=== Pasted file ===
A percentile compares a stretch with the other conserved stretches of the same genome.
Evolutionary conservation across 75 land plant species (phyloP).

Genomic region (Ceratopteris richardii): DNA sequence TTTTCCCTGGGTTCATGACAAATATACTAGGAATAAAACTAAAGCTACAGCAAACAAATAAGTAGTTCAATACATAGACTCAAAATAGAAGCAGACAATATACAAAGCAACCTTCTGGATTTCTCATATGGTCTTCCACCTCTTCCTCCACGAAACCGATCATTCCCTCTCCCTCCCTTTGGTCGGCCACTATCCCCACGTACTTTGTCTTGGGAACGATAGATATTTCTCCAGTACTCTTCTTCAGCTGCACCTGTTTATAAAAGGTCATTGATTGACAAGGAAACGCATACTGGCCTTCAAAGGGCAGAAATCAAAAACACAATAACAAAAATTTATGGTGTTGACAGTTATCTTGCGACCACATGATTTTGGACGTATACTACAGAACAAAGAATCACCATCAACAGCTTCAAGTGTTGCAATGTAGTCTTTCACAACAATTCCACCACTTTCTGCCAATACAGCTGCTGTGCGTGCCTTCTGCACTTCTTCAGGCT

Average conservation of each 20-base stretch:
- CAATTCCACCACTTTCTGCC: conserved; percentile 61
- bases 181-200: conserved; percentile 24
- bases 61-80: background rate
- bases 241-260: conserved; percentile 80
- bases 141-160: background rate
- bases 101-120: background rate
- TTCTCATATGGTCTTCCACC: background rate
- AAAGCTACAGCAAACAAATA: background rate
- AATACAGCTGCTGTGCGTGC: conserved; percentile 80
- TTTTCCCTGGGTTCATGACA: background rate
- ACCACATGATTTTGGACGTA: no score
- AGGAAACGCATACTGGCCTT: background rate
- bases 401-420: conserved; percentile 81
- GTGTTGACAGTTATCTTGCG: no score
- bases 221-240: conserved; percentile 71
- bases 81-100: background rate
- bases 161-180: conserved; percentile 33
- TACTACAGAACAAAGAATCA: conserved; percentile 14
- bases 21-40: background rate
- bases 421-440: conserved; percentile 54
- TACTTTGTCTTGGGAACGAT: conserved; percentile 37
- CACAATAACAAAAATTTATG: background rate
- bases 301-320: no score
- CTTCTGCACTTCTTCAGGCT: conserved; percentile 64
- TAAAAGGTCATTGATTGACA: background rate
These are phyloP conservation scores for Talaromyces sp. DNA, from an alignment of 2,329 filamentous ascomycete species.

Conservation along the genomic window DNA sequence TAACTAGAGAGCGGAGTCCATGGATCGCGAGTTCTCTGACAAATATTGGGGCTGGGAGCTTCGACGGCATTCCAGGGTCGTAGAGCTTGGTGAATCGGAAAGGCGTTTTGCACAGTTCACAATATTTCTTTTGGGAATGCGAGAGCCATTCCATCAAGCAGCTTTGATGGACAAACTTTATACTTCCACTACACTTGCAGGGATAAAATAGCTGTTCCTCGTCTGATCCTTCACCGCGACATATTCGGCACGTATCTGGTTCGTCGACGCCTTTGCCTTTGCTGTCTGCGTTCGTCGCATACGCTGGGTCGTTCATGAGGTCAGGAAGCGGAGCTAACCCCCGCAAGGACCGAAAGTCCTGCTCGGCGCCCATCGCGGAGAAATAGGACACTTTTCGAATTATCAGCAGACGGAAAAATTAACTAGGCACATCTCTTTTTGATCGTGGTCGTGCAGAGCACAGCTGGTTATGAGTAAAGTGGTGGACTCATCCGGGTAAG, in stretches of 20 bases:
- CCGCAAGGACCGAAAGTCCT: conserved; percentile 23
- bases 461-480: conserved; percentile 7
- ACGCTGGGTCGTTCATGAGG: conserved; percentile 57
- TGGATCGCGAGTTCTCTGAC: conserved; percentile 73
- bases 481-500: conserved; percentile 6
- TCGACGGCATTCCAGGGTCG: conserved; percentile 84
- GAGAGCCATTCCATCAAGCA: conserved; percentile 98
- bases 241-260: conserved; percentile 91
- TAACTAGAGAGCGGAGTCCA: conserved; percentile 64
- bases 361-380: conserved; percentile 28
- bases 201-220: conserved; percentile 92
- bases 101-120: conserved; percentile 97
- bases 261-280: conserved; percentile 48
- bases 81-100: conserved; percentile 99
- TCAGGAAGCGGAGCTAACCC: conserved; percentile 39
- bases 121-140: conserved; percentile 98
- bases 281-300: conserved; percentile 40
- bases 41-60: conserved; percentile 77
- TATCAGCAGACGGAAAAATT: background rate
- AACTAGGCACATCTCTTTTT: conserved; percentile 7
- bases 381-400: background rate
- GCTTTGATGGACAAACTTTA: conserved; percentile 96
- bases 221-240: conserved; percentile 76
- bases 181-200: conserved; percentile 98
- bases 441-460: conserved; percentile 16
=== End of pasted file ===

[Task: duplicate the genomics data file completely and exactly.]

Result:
A percentile compares a stretch with the other conserved stretches of the same genome.
Evolutionary conservation across 75 land plant species (phyloP).

Genomic region (Ceratopteris richardii): DNA sequence TTTTCCCTGGGTTCATGACAAATATACTAGGAATAAAACTAAAGCTACAGCAAACAAATAAGTAGTTCAATACATAGACTCAAAATAGAAGCAGACAATATACAAAGCAACCTTCTGGATTTCTCATATGGTCTTCCACCTCTTCCTCCACGAAACCGATCATTCCCTCTCCCTCCCTTTGGTCGGCCACTATCCCCACGTACTTTGTCTTGGGAACGATAGATATTTCTCCAGTACTCTTCTTCAGCTGCACCTGTTTATAAAAGGTCATTGATTGACAAGGAAACGCATACTGGCCTTCAAAGGGCAGAAATCAAAAACACAATAACAAAAATTTATGGTGTTGACAGTTATCTTGCGACCACATGATTTTGGACGTATACTACAGAACAAAGAATCACCATCAACAGCTTCAAGTGTTGCAATGTAGTCTTTCACAACAATTCCACCACTTTCTGCCAATACAGCTGCTGTGCGTGCCTTCTGCACTTCTTCAGGCT

Average conservation of each 20-base stretch:
- CAATTCCACCACTTTCTGCC: conserved; percentile 61
- bases 181-200: conserved; percentile 24
- bases 61-80: background rate
- bases 241-260: conserved; percentile 80
- bases 141-160: background rate
- bases 101-120: background rate
- TTCTCATATGGTCTTCCACC: background rate
- AAAGCTACAGCAAACAAATA: background rate
- AATACAGCTGCTGTGCGTGC: conserved; percentile 80
- TTTTCCCTGGGTTCATGACA: background rate
- ACCACATGATTTTGGACGTA: no score
- AGGAAACGCATACTGGCCTT: background rate
- bases 401-420: conserved; percentile 81
- GTGTTGACAGTTATCTTGCG: no score
- bases 221-240: conserved; percentile 71
- bases 81-100: background rate
- bases 161-180: conserved; percentile 33
- TACTACAGAACAAAGAATCA: conserved; percentile 14
- bases 21-40: background rate
- bases 421-440: conserved; percentile 54
- TACTTTGTCTTGGGAACGAT: conserved; percentile 37
- CACAATAACAAAAATTTATG: background rate
- bases 301-320: no score
- CTTCTGCACTTCTTCAGGCT: conserved; percentile 64
- TAAAAGGTCATTGATTGACA: background rate
These are phyloP conservation scores for Talaromyces sp. DNA, from an alignment of 2,329 filamentous ascomycete species.

Conservation along the genomic window DNA sequence TAACTAGAGAGCGGAGTCCATGGATCGCGAGTTCTCTGACAAATATTGGGGCTGGGAGCTTCGACGGCATTCCAGGGTCGTAGAGCTTGGTGAATCGGAAAGGCGTTTTGCACAGTTCACAATATTTCTTTTGGGAATGCGAGAGCCATTCCATCAAGCAGCTTTGATGGACAAACTTTATACTTCCACTACACTTGCAGGGATAAAATAGCTGTTCCTCGTCTGATCCTTCACCGCGACATATTCGGCACGTATCTGGTTCGTCGACGCCTTTGCCTTTGCTGTCTGCGTTCGTCGCATACGCTGGGTCGTTCATGAGGTCAGGAAGCGGAGCTAACCCCCGCAAGGACCGAAAGTCCTGCTCGGCGCCCATCGCGGAGAAATAGGACACTTTTCGAATTATCAGCAGACGGAAAAATTAACTAGGCACATCTCTTTTTGATCGTGGTCGTGCAGAGCACAGCTGGTTATGAGTAAAGTGGTGGACTCATCCGGGTAAG, in stretches of 20 bases:
- CCGCAAGGACCGAAAGTCCT: conserved; percentile 23
- bases 461-480: conserved; percentile 7
- ACGCTGGGTCGTTCATGAGG: conserved; percentile 57
- TGGATCGCGAGTTCTCTGAC: conserved; percentile 73
- bases 481-500: conserved; percentile 6
- TCGACGGCATTCCAGGGTCG: conserved; percentile 84
- GAGAGCCATTCCATCAAGCA: conserved; percentile 98
- bases 241-260: conserved; percentile 91
- TAACTAGAGAGCGGAGTCCA: conserved; percentile 64
- bases 361-380: conserved; percentile 28
- bases 201-220: conserved; percentile 92
- bases 101-120: conserved; percentile 97
- bases 261-280: conserved; percentile 48
- bases 81-100: conserved; percentile 99
- TCAGGAAGCGGAGCTAACCC: conserved; percentile 39
- bases 121-140: conserved; percentile 98
- bases 281-300: conserved; percentile 40
- bases 41-60: conserved; percentile 77
- TATCAGCAGACGGAAAAATT: background rate
- AACTAGGCACATCTCTTTTT: conserved; percentile 7
- bases 381-400: background rate
- GCTTTGATGGACAAACTTTA: conserved; percentile 96
- bases 221-240: conserved; percentile 76
- bases 181-200: conserved; percentile 98
- bases 441-460: conserved; percentile 16